By Kendrick Coleman, Open Source Technical Product Manager, Cloud-Native Applications Business Unit (CNABU)


The topic has been approached countless of times over the past decade. Why do I need vSphere when I can run X, Y, or Z on bare metal? I’m here to tell you that no matter what reasoning you can come up with, VMware vSphere is always going to be there to make things easier. Take a look at any application and decide if your application on bare metal can give you these six benefits: resource optimization, availability, interoperability, security, scale, and performance.

The VMware Software-Defined Data Center has a storied past with traditional workloads, but its life continues while serving as the best platform for operating cloud-native environments. There are technical advantages and operational cost savings that make vSphere the best underlying platform for Kubernetes deployments from the initial stages of planning to the continual evolution of upgrade processes.


Resource Optimization

From the viewpoint of a production-grade Kubernetes cluster, it’s built on cloud-native principals of being highly available by distributing resources. There is no single monolithic bottleneck or database that becomes a critical choke point if things go down. Therefore, reliability is necessary by having two or three Kubernetes masters. Etcd, which keeps quorum for the cluster, is typically seen installed on Kubernetes master nodes for simplicity. However, the Kubernetes documentation says to “run etcd clusters on dedicated machines or isolated environments for guaranteed resource requirements… run etcd as a cluster of odd members.” If you’ve been keeping track, we’re at a minimum of 5 hosts required for a production-grade Kubernetes deployment. Take a scenario of having multiple clusters siloed by business unit, application, or security zone? Bare metal is no longer an option.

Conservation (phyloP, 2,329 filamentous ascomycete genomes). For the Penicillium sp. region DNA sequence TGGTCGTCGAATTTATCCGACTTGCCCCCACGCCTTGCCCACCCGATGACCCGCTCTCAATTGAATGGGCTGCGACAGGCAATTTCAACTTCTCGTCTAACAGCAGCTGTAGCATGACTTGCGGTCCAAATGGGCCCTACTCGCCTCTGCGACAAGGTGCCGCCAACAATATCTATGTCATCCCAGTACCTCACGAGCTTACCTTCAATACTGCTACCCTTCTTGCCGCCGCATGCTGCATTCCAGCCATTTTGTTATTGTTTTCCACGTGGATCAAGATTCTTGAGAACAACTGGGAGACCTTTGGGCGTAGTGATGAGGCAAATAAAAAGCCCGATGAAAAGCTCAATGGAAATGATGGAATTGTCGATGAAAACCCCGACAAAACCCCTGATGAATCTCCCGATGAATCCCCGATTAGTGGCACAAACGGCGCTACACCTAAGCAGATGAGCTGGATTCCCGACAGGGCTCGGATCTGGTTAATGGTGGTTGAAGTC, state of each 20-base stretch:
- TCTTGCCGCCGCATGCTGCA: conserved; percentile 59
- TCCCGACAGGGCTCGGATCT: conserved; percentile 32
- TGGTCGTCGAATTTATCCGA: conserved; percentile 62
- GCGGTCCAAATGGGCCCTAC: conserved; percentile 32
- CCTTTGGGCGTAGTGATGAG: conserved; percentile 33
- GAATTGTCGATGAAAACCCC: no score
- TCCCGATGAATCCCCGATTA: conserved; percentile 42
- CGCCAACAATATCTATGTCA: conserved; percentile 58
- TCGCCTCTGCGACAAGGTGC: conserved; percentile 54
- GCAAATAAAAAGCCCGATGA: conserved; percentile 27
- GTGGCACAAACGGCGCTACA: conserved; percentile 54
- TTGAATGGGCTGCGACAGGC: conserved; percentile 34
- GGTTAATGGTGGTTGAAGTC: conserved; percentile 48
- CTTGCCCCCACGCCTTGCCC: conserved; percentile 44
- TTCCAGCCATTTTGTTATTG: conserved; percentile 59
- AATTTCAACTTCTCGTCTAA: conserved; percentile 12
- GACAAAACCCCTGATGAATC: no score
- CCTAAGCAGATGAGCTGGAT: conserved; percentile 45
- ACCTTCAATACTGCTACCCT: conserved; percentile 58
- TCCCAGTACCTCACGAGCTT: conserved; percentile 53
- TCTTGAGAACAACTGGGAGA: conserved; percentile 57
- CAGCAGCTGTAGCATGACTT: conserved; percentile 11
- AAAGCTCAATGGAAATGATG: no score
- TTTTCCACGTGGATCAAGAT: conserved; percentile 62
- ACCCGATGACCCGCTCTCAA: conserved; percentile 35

By combining your container infrastructure alongside your virtual machines, you can achieve the highest possible utilization of hardware by spreading nodes across the entire vSphere cluster. The Kubernetes management components gain availability benefits of virtualization and the servers can be better utilized by hosting multiple components or additional virtual workloads.

vSphere is a cornerstone software for many businesses and is heavily relied upon when it comes to exploring new software and infrastructure trends like OpenStack, Docker containers, and configuration management. The flexibility of using a virtualized infrastructure means operationalizing new trends like Kubernetes while continuing to explore future endeavors, such as serverless.

Be mindful that the Kubernetes scheduler is smart. Containers can be placed on worker nodes based on affinity, auto-scaling, and just the sheer amount of containers on the worker. Priority and preemption is a Kubernetes feature where workloads can be given numerical values to make sure they are given enough resources and destroy others that are less important. Kubernetes management components are critical to the health and stability of the cluster so it becomes risky to introduce a maintenance window or to rely on their availability mechanisms. By combining the Kubernetes scheduler with the VMware vSphere Distributed Resource Scheduler, there is now two-level scheduling that properly balances the cluster while vMotion allows these machines to migrate from one host to another when more resources are needed without application downtime or rolling evacuations.



Failure is inevitable. How well is high availability implemented for the application? How often are failure tests being run? Containers bring a lot of promise, but containers aren’t synonymous with cloud native. Just because Postgres can run in a container, doesn’t mean that this traditional relational database is now considered cloud native. Containers can be used  as a way to repackage existing apps and fit them into a new environment. Application resiliency is still dependent on the developer and gaining additional benefits from the underlying infrastructure platform.

With vSphere, the recovery process is automated for workers as well as master and etcd virtual machines. vSphere HA Admission Control policies add an additional layer of protection and will always verify that there are sufficient HA resources in the cluster without having to rely on Kubernetes priority policies. This is the N+2 or N+1 resource barrier. Lastly, vSphere HA restart priorities can make sure particular VMs, notably the management and controller components, are given a higher priority for quicker restarts.


You probably have existing applications or hardware that are littered around the data center or hidden somewhere in a cloud. vSphere includes abstractions that allow your resources  to be used in a way that supports test/dev, staging, and production environments.